Dunedin, New Zealand, my city - my people

Friday, April 10, 2015


It must be my age but there seem to be lots of farewells lately. As you age you witness the passing of the previous generation. 
Lady Barnes - In the "births, deaths and marriages" there was the notice that Lady Barnes had died at the age of 100 years. Lady Barnes was the wife of Sir James Barnes, mayor of Dunedin when I was a teenager. He used to drive a Jaguar car and loved the horse racing scene. Her death brought back memories of earlier influential people in our city and of this couple's impact. Well lived Lady Barnes.
Lance Bardwell - There was also the notice of an acquaintance I have had a little to do with. Lance had been a police officer but was well retired. My first contact with him was an enquiry he made about our drop-in centre on behalf of a man he was assisting. My second was when he asked us at the Church if we would allow a Korean congregation to use our building. Lance was a Catholic, but had a very ecumenical and in some ways radical faith. The Korean congregation he assisted was a right wing Protestant, charismatic group, made up of mostly students, but he fathered them as if they were his children. For him the faith had to be expressed in care of others. One other contact was that he arrived at our Church on Christmas Eve one year, when we were setting up for hosting a Church full of people for our Community Christmas Day dinner. He came up to me and asked, "Would there be room for 30 more asian students?" He told how they were visiting the University and had nowhere to go to celebrate Christmas. Somehow it was hard to say "no" to Lance so I agreed, but suggested they may have to sit in the choir stalls. "Bless you." he replied. As it happened only a few turned up. When the Dalai Lama was visiting Dunedin there was a bunch of us clergy and church people lined up on the Cathedral steps waiting to meet the Dalai Lama.  I saw this elderly man, Lance, moving down the line looking at the gathered group repeating "Where is he? - Where is he?" Then he saw me, grinned all over and said, "There he is! David Brown." He followed that by, "What's this I hear about you retiring? Is it true?" I told him yes it was. "You can't retire! All these guys run Churches, but you make a difference. There is nobody like you in town. You can't retire!"  "I can still do things." I assured him. "We're here to meet the Dalai Lama, but we ought to be greeting you. I am a real fan of yours. You are a great example to us all." That was the last time I saw Lance. "Well lived Lance, you didn't do too bad yourself."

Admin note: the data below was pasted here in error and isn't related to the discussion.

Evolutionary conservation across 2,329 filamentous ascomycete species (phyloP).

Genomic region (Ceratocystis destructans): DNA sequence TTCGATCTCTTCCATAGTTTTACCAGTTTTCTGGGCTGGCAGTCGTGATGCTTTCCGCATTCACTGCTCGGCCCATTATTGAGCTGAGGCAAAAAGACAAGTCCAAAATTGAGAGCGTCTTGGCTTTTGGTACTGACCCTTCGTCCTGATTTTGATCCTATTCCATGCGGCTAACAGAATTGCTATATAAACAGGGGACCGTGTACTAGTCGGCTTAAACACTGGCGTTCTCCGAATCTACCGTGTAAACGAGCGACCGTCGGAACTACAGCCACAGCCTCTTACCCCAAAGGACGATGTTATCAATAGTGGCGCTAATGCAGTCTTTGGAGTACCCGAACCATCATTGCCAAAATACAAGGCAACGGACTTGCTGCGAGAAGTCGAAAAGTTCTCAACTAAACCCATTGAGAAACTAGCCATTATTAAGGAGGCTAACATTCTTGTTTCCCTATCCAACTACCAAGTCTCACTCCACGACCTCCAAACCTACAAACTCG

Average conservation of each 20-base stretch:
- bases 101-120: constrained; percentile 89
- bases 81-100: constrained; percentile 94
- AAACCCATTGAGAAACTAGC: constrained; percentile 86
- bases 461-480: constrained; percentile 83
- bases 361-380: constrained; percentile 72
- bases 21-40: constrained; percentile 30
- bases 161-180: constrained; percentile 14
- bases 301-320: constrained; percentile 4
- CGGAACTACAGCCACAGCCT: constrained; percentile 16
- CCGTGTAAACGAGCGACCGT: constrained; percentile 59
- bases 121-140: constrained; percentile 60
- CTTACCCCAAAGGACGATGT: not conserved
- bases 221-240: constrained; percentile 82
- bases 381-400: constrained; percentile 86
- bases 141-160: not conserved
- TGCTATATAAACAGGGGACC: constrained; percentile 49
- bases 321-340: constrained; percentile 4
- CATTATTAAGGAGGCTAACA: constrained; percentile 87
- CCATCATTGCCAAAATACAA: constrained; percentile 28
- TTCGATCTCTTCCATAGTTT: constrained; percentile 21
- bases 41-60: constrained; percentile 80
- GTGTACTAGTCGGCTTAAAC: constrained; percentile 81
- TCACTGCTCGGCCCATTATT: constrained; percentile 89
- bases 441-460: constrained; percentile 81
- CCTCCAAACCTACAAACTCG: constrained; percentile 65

Richie Benaud died - Richie Benaud was an Australian cricketer. He captained Australia in the days when cricket was played in a relatively gentlemanly way. He went on to become a world famous TV cricket commentator. He died today at 84. I enjoyed his commentaries, he knew the game, was a great observer of people and his comments had insights. One of his famous comments was after the Australians played in a controversial way to beat New Zealand. The New Zealand team needed six runs to win from one bowl. The batsman would have to hit the ball over the boundary on the full. It was possible but still only an outside chance. The Australian bowler and captain conferred, and the bowler rolled down an underarm, ground hugging bowl which made it impossible for the batsman to hit a six. It was technically within the rules of the game, but not within the spirit of the game. Richie commented after the game. He finished his comments with, "The most disgusting thing I have ever seen on a cricket field." I used to be intrigued at how Richie talked of cricket as if the whole world depended on it. I loved his commentaries but sometimes I wanted to yell, "Its only a bloody game Richie!"  "Well lived Ritchie, you did it well and with so much dignity." 
Retirement "Do" - I just received an email inviting me to an evening celebrating the retirement of several firefighters. There are quite a number retiring this year. It is quite a change for me, these senior firefighters have welcomed me into their culture as their chaplain. For the last twenty odd years we have traveled together, and its like the passing on of a generation of firefighters. You have done well guys, served your community for years, well done!

A TV show I am enjoying watching is the show "Madam Secretary."  This week's one was very moving when the hero, a Whitehouse official, was distressed after experiencing a war zone. In one of the final scenes she is being interviewed by the media. She said something like, "Our main task in life is to leave this world a better place for our children." I like that. The people above have done their best in their way to do that.  I hope when I have to say my final farewells people can say that of me. I hope I use my talents and time well, toward leaving this place in better shape.

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